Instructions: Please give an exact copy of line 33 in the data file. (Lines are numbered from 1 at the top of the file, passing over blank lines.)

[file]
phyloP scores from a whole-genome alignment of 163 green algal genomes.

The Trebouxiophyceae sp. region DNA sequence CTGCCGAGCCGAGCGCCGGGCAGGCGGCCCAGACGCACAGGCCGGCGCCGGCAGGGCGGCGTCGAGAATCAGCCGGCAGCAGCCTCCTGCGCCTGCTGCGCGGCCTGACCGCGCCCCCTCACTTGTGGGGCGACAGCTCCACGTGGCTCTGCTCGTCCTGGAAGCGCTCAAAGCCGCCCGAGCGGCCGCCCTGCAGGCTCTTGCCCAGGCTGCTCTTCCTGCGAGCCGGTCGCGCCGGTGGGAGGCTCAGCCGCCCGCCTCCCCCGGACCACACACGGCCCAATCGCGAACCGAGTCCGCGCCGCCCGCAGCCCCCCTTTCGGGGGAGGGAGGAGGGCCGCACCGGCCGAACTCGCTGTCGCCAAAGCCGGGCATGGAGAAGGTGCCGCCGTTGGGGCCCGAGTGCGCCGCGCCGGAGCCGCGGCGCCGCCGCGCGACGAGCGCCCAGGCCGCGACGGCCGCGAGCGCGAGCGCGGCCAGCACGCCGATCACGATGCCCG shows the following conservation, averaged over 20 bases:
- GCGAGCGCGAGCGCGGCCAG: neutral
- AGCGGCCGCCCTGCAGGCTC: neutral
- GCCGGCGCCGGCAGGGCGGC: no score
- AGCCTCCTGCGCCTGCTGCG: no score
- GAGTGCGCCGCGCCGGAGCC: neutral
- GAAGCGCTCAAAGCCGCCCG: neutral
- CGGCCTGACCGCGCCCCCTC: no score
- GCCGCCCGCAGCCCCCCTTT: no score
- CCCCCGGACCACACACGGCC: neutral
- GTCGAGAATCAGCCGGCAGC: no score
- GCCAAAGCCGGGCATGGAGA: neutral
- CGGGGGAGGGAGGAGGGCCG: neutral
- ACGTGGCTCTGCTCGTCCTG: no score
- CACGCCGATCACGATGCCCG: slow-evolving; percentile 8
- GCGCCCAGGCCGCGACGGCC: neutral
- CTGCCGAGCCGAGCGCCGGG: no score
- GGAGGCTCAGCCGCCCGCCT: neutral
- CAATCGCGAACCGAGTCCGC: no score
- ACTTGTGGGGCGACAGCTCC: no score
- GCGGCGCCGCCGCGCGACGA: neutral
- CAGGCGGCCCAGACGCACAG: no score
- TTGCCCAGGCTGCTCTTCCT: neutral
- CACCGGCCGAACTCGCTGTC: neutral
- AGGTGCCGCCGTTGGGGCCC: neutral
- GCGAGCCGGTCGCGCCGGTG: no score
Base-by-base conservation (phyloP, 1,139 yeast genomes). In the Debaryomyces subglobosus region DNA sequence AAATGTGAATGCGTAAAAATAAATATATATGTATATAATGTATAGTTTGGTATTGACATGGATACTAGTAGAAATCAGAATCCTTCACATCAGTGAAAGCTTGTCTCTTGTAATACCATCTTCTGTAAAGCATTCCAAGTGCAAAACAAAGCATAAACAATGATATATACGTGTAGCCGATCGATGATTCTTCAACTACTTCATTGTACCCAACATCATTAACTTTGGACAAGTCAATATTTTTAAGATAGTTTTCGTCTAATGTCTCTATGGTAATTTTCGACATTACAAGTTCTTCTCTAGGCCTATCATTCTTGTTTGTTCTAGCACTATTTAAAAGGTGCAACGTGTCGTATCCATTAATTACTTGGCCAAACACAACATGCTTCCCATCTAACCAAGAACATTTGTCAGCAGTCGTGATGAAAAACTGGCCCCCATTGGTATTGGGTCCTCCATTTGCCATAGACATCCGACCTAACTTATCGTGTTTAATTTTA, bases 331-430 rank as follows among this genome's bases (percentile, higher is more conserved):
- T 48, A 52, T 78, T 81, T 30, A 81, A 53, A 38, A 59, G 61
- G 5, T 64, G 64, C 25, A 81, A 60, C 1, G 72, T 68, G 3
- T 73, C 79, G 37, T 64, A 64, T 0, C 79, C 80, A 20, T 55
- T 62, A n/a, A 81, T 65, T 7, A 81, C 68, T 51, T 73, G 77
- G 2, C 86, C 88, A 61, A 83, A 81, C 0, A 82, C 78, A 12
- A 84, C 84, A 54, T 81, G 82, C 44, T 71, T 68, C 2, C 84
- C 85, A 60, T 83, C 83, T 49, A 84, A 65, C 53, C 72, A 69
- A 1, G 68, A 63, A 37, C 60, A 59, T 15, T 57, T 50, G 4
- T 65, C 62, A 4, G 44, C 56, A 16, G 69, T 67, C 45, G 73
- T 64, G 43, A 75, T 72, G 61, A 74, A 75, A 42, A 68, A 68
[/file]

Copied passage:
- G 2, C 86, C 88, A 61, A 83, A 81, C 0, A 82, C 78, A 12